Thus, in essence, what they need to do is to get familiar with those characteristics, especially become aware of the differences, so they can apprehend what they are hearing and comprehend the meaning of the message. The only way to do it is by listening to different kinds of audio material such as podcasts, YouTube videos (many of them come with the audio script on the screen), songs, lectures (Tedx, for example), watch films in English, TV shows, TV series, etc.

          But just “listening” is not enough, they need to listen to English audio every day and at least an average of two hours (might be more depending on their current level of English). Tell them they should take advantage of any spare time they have, or make the most of the moment when they are doing something else, for instance, driving, having lunch or waiting for something or somebody. It is convenient to listen to the same material as many times as possible, until they can recognize without much difficulty what is being said.  Remember, they need to familiarize with the language and build a new schema; and that won’t happen overnight. How many years have they been listening to Spanish? They should not expect to dramatically improve their listening just with an exposure to spoken English of only a few minutes per day. That won’t possibly work!  
          The type of material to be employed will depend on your students’ current level of English. If they are beginners or pre-intermediate learners, podcasts could be the best. For higher levels, the other sources mentioned above would work best. Deciding what type of material, they will listen to is the first step. The second one will be the amount of time they are going to devote to this endeavor. Third, if they are beginners or pre-intermediate students, they will need to try to match what they hear with what is actually being said. I always suggest listening to the audio material while reading the script to start sounding out the written words. Furthermore, that helps them to get familiar with the way people connect words or sounds, as well as rhythm, and intonation. You may even suggest reading after the speaker or shadowing him trying to imitate his pronunciation, intonation, and rhythm. Recording themselves wouldn’t hurt because that would enable them to recognize better how words, phrases and sentences are supposed to be uttered and how they are actually pronouncing them. Remember that they are sort of reconstructing their schemata, and that needs lots of practice. Moreover, input is a must! They need to become passionate about listening to make sure they can start flying! To the great blue yonder!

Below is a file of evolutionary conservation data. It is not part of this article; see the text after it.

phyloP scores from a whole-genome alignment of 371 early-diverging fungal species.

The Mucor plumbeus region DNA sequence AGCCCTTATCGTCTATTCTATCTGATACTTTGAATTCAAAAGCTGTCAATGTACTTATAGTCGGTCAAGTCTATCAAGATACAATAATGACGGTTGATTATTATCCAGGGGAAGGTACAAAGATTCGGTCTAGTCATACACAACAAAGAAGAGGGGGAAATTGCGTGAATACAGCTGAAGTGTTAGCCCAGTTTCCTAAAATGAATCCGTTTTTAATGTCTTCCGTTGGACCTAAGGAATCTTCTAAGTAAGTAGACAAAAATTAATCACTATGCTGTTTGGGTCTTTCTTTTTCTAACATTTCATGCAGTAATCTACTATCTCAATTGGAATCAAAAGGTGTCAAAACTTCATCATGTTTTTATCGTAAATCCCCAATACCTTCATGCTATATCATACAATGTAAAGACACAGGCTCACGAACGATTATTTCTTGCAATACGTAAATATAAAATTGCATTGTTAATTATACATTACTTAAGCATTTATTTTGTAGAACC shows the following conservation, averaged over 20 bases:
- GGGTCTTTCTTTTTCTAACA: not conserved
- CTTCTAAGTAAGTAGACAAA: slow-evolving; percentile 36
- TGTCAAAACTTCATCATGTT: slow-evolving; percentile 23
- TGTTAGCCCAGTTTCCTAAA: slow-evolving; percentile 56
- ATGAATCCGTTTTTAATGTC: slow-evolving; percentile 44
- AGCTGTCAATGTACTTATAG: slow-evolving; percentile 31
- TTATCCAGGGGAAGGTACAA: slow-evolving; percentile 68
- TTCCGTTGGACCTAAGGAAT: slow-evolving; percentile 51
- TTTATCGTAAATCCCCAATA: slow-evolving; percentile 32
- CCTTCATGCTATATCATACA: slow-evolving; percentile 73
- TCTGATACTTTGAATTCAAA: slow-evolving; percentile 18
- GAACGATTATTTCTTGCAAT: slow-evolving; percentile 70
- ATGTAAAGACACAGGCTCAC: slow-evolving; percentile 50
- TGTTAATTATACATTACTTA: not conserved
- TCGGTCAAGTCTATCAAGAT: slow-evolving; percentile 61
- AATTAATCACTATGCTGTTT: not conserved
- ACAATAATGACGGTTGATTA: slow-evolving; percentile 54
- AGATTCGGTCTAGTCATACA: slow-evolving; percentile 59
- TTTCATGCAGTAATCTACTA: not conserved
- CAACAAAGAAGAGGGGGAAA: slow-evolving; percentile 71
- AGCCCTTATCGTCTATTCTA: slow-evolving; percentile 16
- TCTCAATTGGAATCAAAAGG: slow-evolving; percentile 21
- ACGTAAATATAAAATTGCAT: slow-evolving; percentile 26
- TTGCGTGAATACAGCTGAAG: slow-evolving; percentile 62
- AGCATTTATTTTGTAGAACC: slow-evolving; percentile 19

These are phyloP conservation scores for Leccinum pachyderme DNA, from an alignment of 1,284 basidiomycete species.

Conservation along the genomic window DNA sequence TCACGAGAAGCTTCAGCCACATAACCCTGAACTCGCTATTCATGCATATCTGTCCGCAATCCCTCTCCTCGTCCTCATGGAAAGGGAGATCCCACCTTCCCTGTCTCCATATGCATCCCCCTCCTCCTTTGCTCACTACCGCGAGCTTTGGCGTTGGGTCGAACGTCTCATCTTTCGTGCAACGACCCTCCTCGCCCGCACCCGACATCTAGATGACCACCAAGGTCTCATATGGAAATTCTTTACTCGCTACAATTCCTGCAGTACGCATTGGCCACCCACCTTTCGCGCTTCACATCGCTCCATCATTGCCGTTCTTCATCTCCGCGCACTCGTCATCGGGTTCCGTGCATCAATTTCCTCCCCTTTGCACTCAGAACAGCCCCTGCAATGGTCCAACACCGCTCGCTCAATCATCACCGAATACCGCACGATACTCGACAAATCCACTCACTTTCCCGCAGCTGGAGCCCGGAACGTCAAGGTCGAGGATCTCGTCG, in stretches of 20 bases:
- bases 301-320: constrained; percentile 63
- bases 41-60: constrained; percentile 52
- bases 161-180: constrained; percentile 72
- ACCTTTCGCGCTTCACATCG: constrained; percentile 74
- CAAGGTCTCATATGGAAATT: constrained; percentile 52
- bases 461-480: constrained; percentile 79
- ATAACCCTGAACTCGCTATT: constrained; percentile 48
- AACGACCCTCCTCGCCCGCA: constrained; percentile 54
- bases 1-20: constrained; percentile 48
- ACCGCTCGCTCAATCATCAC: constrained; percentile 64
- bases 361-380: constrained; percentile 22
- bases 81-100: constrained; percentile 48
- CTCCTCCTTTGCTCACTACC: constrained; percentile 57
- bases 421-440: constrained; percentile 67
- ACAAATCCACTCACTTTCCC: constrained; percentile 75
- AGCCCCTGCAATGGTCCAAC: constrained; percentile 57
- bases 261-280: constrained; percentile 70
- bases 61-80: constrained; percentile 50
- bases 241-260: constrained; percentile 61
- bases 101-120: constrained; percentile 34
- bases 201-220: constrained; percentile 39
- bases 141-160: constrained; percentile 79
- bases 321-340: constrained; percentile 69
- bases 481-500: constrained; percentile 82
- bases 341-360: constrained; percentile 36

Are there any other strategies you have tried to improve your students’ listening skills? Can you share them? Would you challenge them to do something different to find a different result? Let us know the results!

M.A. in Cognition, Learning and Development from PUCP, B.A. in Education with a major in English Teaching. Ms. Vila is currently Teacher trainer, Pedagogic Consultant and Member of the Research Team at Centro de Idiomas de la Universidad del Pacífico. She is Academic Director of International Contacts (test training & foreign applications advisory) and relationship manager for American universities´ MBA admissions officers with International Contacts. She is official Examiner for several University of Cambridge tests, freelance consultant with Universidad ESAN, experienced speaker on diverse English teaching issues for prestigious institutions, and senior international examinations trainer (GMAT, GRE, TOEFL, IELTS).

No hay comentarios.:

Publicar un comentario